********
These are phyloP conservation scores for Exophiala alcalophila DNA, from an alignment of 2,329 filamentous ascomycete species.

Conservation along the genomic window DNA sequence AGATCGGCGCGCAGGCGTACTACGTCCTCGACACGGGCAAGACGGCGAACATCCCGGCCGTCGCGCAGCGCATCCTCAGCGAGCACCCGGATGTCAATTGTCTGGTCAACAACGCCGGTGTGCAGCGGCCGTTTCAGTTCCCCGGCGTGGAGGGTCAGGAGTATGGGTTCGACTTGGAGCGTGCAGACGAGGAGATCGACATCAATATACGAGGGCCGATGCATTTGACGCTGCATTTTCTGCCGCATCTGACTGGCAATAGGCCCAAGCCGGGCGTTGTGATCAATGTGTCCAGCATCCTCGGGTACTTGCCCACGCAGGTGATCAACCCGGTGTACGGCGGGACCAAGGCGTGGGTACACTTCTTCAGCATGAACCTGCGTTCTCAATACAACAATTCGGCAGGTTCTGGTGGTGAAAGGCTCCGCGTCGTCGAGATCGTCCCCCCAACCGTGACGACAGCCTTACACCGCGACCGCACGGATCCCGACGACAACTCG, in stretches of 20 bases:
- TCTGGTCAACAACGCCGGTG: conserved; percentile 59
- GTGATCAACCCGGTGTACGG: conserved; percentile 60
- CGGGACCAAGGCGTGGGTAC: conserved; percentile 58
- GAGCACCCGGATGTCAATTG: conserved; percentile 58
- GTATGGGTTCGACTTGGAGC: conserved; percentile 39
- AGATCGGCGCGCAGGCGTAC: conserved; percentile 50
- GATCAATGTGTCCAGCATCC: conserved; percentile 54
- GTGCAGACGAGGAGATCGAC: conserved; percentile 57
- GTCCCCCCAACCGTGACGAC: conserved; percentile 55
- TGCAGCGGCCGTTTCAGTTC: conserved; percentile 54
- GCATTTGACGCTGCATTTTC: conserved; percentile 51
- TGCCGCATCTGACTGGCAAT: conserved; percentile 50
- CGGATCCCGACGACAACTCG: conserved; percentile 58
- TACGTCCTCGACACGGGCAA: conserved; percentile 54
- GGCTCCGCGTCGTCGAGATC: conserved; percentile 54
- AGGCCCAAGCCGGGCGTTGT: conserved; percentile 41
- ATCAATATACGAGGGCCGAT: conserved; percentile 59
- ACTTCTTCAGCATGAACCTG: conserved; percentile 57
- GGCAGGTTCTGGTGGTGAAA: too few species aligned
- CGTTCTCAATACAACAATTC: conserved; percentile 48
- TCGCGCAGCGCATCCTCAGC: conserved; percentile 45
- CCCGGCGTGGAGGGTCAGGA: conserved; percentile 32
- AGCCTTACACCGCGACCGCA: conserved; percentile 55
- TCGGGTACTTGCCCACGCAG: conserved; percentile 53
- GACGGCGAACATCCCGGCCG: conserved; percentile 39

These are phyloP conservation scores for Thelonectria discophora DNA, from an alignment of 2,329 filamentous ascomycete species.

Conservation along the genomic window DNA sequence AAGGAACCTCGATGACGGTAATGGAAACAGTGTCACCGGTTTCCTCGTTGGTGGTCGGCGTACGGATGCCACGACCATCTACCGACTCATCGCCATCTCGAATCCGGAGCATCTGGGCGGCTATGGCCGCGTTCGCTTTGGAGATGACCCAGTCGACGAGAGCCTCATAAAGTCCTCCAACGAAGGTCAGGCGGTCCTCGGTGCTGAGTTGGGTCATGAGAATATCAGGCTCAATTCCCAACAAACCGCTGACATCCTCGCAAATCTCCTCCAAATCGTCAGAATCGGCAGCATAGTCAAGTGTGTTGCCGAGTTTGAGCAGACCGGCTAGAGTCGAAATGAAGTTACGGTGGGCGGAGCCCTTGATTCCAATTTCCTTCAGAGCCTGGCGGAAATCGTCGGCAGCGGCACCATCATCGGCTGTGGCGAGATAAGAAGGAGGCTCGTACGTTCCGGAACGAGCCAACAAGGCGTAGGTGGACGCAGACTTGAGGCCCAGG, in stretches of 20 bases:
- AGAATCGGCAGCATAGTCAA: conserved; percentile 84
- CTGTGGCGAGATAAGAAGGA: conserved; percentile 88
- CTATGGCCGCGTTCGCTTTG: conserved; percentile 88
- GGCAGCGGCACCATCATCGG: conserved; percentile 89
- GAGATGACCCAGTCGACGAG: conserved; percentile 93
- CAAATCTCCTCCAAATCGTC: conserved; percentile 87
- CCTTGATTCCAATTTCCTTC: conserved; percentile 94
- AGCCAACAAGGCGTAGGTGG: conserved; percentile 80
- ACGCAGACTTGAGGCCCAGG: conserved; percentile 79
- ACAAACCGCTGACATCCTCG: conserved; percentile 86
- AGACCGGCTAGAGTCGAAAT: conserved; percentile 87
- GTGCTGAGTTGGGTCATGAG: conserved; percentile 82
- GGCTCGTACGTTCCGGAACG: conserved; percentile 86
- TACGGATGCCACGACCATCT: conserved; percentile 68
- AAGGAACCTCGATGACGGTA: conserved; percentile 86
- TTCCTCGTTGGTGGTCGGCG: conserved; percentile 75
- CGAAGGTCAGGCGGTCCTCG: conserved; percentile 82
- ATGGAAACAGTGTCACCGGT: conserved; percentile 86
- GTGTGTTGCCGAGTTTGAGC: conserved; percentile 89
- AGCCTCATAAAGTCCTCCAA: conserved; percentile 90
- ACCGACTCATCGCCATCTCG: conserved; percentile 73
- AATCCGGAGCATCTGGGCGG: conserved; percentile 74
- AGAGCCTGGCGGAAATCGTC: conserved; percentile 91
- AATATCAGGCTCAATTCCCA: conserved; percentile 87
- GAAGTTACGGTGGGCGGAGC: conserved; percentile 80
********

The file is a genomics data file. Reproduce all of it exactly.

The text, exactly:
These are phyloP conservation scores for Exophiala alcalophila DNA, from an alignment of 2,329 filamentous ascomycete species.

Conservation along the genomic window DNA sequence AGATCGGCGCGCAGGCGTACTACGTCCTCGACACGGGCAAGACGGCGAACATCCCGGCCGTCGCGCAGCGCATCCTCAGCGAGCACCCGGATGTCAATTGTCTGGTCAACAACGCCGGTGTGCAGCGGCCGTTTCAGTTCCCCGGCGTGGAGGGTCAGGAGTATGGGTTCGACTTGGAGCGTGCAGACGAGGAGATCGACATCAATATACGAGGGCCGATGCATTTGACGCTGCATTTTCTGCCGCATCTGACTGGCAATAGGCCCAAGCCGGGCGTTGTGATCAATGTGTCCAGCATCCTCGGGTACTTGCCCACGCAGGTGATCAACCCGGTGTACGGCGGGACCAAGGCGTGGGTACACTTCTTCAGCATGAACCTGCGTTCTCAATACAACAATTCGGCAGGTTCTGGTGGTGAAAGGCTCCGCGTCGTCGAGATCGTCCCCCCAACCGTGACGACAGCCTTACACCGCGACCGCACGGATCCCGACGACAACTCG, in stretches of 20 bases:
- TCTGGTCAACAACGCCGGTG: conserved; percentile 59
- GTGATCAACCCGGTGTACGG: conserved; percentile 60
- CGGGACCAAGGCGTGGGTAC: conserved; percentile 58
- GAGCACCCGGATGTCAATTG: conserved; percentile 58
- GTATGGGTTCGACTTGGAGC: conserved; percentile 39
- AGATCGGCGCGCAGGCGTAC: conserved; percentile 50
- GATCAATGTGTCCAGCATCC: conserved; percentile 54
- GTGCAGACGAGGAGATCGAC: conserved; percentile 57
- GTCCCCCCAACCGTGACGAC: conserved; percentile 55
- TGCAGCGGCCGTTTCAGTTC: conserved; percentile 54
- GCATTTGACGCTGCATTTTC: conserved; percentile 51
- TGCCGCATCTGACTGGCAAT: conserved; percentile 50
- CGGATCCCGACGACAACTCG: conserved; percentile 58
- TACGTCCTCGACACGGGCAA: conserved; percentile 54
- GGCTCCGCGTCGTCGAGATC: conserved; percentile 54
- AGGCCCAAGCCGGGCGTTGT: conserved; percentile 41
- ATCAATATACGAGGGCCGAT: conserved; percentile 59
- ACTTCTTCAGCATGAACCTG: conserved; percentile 57
- GGCAGGTTCTGGTGGTGAAA: too few species aligned
- CGTTCTCAATACAACAATTC: conserved; percentile 48
- TCGCGCAGCGCATCCTCAGC: conserved; percentile 45
- CCCGGCGTGGAGGGTCAGGA: conserved; percentile 32
- AGCCTTACACCGCGACCGCA: conserved; percentile 55
- TCGGGTACTTGCCCACGCAG: conserved; percentile 53
- GACGGCGAACATCCCGGCCG: conserved; percentile 39

These are phyloP conservation scores for Thelonectria discophora DNA, from an alignment of 2,329 filamentous ascomycete species.

Conservation along the genomic window DNA sequence AAGGAACCTCGATGACGGTAATGGAAACAGTGTCACCGGTTTCCTCGTTGGTGGTCGGCGTACGGATGCCACGACCATCTACCGACTCATCGCCATCTCGAATCCGGAGCATCTGGGCGGCTATGGCCGCGTTCGCTTTGGAGATGACCCAGTCGACGAGAGCCTCATAAAGTCCTCCAACGAAGGTCAGGCGGTCCTCGGTGCTGAGTTGGGTCATGAGAATATCAGGCTCAATTCCCAACAAACCGCTGACATCCTCGCAAATCTCCTCCAAATCGTCAGAATCGGCAGCATAGTCAAGTGTGTTGCCGAGTTTGAGCAGACCGGCTAGAGTCGAAATGAAGTTACGGTGGGCGGAGCCCTTGATTCCAATTTCCTTCAGAGCCTGGCGGAAATCGTCGGCAGCGGCACCATCATCGGCTGTGGCGAGATAAGAAGGAGGCTCGTACGTTCCGGAACGAGCCAACAAGGCGTAGGTGGACGCAGACTTGAGGCCCAGG, in stretches of 20 bases:
- AGAATCGGCAGCATAGTCAA: conserved; percentile 84
- CTGTGGCGAGATAAGAAGGA: conserved; percentile 88
- CTATGGCCGCGTTCGCTTTG: conserved; percentile 88
- GGCAGCGGCACCATCATCGG: conserved; percentile 89
- GAGATGACCCAGTCGACGAG: conserved; percentile 93
- CAAATCTCCTCCAAATCGTC: conserved; percentile 87
- CCTTGATTCCAATTTCCTTC: conserved; percentile 94
- AGCCAACAAGGCGTAGGTGG: conserved; percentile 80
- ACGCAGACTTGAGGCCCAGG: conserved; percentile 79
- ACAAACCGCTGACATCCTCG: conserved; percentile 86
- AGACCGGCTAGAGTCGAAAT: conserved; percentile 87
- GTGCTGAGTTGGGTCATGAG: conserved; percentile 82
- GGCTCGTACGTTCCGGAACG: conserved; percentile 86
- TACGGATGCCACGACCATCT: conserved; percentile 68
- AAGGAACCTCGATGACGGTA: conserved; percentile 86
- TTCCTCGTTGGTGGTCGGCG: conserved; percentile 75
- CGAAGGTCAGGCGGTCCTCG: conserved; percentile 82
- ATGGAAACAGTGTCACCGGT: conserved; percentile 86
- GTGTGTTGCCGAGTTTGAGC: conserved; percentile 89
- AGCCTCATAAAGTCCTCCAA: conserved; percentile 90
- ACCGACTCATCGCCATCTCG: conserved; percentile 73
- AATCCGGAGCATCTGGGCGG: conserved; percentile 74
- AGAGCCTGGCGGAAATCGTC: conserved; percentile 91
- AATATCAGGCTCAATTCCCA: conserved; percentile 87
- GAAGTTACGGTGGGCGGAGC: conserved; percentile 80